It’s beyond the scope of this book to describe all the personnel needed on a ship, but in a fantasy world, we have new humanoid species and occupations that can be added to the typical crew from Earth vessels. This can be true in SF, too, but the crafts there are usually spaceships. Ships often had livestock and even plants, mostly for consumption, which means our invented plants and animals can be aboard, too.
Many fighting ships have military on board for the combat that might ensue when ships entangle (on purpose or not). Any sailor can engage in the fighting, but trained military are typically aboard during fleet actions. We can have such people onboard any vessel as standard crew, their numbers depending on overall ship and crew size. Larger numbers of such warriors will need quarters set aside for them (they may not be berthed with the sailors), but we needn’t go into such details unless desired.
Knights are an obvious choice for hand-to-hand combat. They weren’t on ships during the Age of Sail for the reason of gunpowder: bullets, and by extension cannons, had rendered armor useless. If we lack this issue on our world, then knights might figure heavily in the military aboard. A single knight could be present to represent knightly values or a kingdom on formal terms, or a group could be there in expectation of combat at sea. They can be available for missions ashore. However, even in a world without guns, knights still sink rather handily once overboard. They also make fine targets for archers.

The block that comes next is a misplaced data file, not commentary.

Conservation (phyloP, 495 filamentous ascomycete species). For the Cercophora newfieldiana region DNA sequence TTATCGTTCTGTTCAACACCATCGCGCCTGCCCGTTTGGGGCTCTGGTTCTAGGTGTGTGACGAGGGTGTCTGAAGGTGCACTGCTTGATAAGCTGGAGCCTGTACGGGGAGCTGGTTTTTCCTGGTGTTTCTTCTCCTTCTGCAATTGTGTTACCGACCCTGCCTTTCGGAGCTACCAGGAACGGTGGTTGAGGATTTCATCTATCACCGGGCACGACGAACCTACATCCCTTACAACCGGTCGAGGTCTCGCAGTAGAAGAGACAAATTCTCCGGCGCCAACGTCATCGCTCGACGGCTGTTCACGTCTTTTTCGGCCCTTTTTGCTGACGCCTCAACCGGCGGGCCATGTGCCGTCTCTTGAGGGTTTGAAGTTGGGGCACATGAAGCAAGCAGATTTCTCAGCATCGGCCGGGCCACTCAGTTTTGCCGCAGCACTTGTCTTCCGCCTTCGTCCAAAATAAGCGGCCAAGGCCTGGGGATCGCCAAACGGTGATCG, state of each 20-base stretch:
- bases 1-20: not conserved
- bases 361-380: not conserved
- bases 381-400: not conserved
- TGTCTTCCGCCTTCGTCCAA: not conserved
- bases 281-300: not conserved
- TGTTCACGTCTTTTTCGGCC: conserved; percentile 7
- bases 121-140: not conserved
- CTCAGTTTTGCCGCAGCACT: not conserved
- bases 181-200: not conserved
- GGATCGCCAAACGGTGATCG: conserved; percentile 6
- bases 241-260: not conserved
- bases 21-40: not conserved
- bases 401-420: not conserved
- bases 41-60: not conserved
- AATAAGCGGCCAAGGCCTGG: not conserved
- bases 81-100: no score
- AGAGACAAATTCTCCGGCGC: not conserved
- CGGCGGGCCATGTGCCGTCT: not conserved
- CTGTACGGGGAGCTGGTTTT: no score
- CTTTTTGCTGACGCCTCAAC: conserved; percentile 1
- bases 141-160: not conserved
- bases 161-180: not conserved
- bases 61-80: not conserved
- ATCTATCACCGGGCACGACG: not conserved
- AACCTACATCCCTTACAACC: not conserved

Pirates wouldn’t have knights on their ships and might think twice about attacking such a ship, if knights are assumed to be aboard. Why would they assume this? British ships-of-the-line were known to have marines aboard, so a ship belonging to a country of our invention can, too. Raising the country’s flag might warn off pirates.
Ninjas or other forms of martial artists could be highly prized, due to their superior rope climbing skills and balance on those yard arms. Imagine how quickly they can board an enemy ship at close range.
Aboard a ship, unless there’s a duel of some kind, the fighting is in close quarters, so space constraints would render weapons such as a staff less effective. Consider the weapons used by your warrior class which is routinely assigned to a ship, and whether they’re appropriate under these conditions.
If guns don’t exist on our world, archery is the obvious long-range weaponry fired by one person at a time (as opposed to a cannon). This can happen before and after ships entangle. These can be long/short bows or crossbows that fire flaming arrows into rigging or the hull (or people). Consider where such individuals might be stationed as ships battle.